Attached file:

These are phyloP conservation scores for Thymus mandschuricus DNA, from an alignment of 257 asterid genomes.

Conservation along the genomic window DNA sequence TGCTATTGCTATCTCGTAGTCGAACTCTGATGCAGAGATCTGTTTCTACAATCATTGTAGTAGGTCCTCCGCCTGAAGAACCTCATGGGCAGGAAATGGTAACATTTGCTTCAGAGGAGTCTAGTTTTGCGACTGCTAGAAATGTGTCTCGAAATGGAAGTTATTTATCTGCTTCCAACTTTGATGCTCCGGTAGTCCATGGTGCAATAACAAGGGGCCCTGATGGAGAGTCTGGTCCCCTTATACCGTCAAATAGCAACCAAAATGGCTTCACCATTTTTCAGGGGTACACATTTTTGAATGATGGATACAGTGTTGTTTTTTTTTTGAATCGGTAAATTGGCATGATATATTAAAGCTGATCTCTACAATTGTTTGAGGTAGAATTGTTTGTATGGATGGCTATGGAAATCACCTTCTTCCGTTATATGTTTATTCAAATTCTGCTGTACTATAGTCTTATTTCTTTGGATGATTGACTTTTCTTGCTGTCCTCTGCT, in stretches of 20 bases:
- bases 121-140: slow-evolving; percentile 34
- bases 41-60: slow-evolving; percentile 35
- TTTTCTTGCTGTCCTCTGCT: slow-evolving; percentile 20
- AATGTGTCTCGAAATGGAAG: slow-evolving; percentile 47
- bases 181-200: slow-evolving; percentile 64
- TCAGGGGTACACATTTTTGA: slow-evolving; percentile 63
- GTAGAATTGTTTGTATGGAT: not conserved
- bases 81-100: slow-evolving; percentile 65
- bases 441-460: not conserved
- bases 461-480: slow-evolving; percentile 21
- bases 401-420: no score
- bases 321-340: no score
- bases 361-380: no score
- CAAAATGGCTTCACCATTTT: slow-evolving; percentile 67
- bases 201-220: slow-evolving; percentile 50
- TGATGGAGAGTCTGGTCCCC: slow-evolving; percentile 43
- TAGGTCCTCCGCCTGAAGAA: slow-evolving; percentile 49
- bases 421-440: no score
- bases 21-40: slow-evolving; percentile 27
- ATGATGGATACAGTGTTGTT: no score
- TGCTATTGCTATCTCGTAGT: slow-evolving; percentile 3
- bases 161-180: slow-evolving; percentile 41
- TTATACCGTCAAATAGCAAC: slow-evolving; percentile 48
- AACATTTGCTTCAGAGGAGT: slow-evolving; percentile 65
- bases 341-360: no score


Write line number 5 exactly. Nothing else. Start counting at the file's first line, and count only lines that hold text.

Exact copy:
- TTTTCTTGCTGTCCTCTGCT: slow-evolving; percentile 20